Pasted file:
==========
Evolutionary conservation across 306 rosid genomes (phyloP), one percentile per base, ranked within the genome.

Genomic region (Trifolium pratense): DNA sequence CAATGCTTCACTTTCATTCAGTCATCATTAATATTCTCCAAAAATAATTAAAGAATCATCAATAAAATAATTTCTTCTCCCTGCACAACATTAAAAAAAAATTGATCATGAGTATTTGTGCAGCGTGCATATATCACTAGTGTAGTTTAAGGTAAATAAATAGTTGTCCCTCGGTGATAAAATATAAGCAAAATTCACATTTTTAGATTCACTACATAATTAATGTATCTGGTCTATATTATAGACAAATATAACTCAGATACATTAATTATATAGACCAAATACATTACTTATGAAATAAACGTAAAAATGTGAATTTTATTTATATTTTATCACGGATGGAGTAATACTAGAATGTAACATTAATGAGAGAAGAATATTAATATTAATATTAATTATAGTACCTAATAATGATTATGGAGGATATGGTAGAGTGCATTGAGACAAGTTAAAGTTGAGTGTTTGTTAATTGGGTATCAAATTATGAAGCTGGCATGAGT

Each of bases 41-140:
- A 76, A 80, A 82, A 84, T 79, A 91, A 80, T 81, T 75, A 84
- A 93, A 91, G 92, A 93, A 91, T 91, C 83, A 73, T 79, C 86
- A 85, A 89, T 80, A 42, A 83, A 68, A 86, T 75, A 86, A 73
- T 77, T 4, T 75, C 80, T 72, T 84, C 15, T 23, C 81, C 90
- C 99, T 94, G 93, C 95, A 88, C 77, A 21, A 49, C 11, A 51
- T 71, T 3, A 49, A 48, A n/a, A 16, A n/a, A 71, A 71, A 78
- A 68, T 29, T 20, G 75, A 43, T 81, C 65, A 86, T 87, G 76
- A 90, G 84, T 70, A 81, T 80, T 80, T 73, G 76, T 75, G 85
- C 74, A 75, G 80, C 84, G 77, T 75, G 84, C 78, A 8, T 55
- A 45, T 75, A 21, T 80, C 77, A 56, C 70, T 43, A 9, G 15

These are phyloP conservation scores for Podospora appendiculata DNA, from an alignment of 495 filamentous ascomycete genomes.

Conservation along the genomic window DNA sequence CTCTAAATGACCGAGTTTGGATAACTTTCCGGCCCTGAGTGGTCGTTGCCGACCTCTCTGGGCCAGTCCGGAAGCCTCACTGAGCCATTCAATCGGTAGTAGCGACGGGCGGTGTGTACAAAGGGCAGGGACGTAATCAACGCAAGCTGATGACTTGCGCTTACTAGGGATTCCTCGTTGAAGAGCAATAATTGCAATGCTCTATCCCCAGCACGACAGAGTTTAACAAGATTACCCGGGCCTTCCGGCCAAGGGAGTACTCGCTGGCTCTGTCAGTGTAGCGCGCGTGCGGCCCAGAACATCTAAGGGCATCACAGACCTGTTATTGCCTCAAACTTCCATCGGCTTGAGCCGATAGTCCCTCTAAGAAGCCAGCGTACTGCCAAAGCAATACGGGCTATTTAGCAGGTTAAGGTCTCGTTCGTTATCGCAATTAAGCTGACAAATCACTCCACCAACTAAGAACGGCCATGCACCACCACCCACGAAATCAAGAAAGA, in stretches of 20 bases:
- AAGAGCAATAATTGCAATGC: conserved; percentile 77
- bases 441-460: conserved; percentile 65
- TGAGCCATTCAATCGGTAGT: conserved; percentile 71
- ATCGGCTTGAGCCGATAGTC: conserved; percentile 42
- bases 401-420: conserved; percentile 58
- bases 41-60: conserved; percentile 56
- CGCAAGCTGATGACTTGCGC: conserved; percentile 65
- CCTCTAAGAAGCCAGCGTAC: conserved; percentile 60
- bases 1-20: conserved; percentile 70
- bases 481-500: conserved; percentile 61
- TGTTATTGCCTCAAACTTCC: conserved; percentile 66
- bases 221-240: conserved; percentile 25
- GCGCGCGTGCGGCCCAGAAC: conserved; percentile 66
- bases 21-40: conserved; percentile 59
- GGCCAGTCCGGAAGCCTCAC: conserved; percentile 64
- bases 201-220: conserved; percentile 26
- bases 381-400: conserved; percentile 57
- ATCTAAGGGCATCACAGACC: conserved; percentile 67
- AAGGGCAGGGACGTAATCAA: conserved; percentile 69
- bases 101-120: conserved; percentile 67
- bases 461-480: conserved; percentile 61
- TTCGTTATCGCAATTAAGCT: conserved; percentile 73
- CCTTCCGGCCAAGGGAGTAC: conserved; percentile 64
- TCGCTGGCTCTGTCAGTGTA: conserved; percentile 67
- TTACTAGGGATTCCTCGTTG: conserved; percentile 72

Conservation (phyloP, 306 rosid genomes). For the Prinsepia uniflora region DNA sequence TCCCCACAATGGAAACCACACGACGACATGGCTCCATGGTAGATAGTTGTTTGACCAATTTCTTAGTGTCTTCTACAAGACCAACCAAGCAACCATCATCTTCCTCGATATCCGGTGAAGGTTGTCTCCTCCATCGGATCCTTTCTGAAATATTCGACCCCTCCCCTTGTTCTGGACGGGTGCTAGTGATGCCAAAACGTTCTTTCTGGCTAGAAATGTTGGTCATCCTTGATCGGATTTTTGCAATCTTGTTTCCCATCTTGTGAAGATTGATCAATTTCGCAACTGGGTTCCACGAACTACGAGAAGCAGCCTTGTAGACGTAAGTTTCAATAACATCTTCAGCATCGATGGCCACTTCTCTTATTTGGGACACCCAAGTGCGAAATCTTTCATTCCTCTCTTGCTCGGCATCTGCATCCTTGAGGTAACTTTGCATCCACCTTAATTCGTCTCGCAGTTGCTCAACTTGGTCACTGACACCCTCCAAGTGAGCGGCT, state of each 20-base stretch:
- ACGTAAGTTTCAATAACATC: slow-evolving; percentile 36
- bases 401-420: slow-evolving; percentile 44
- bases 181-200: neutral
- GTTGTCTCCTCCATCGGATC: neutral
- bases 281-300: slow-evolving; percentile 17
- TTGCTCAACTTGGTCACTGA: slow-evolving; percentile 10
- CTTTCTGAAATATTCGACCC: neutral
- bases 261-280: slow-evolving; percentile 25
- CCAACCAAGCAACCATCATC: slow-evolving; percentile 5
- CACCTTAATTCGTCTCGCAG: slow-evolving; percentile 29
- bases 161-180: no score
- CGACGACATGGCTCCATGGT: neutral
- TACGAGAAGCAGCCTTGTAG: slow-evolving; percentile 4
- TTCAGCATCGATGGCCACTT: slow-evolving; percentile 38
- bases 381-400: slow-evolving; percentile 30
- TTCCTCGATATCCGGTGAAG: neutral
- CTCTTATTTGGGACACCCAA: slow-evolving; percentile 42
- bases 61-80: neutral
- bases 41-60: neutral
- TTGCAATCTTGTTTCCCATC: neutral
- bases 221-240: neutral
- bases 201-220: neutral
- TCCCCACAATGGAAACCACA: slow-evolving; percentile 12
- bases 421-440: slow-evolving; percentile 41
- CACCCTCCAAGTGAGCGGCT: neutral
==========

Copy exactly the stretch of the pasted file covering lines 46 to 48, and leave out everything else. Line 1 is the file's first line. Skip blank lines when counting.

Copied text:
- bases 281-300: slow-evolving; percentile 17
- TTGCTCAACTTGGTCACTGA: slow-evolving; percentile 10
- CTTTCTGAAATATTCGACCC: neutral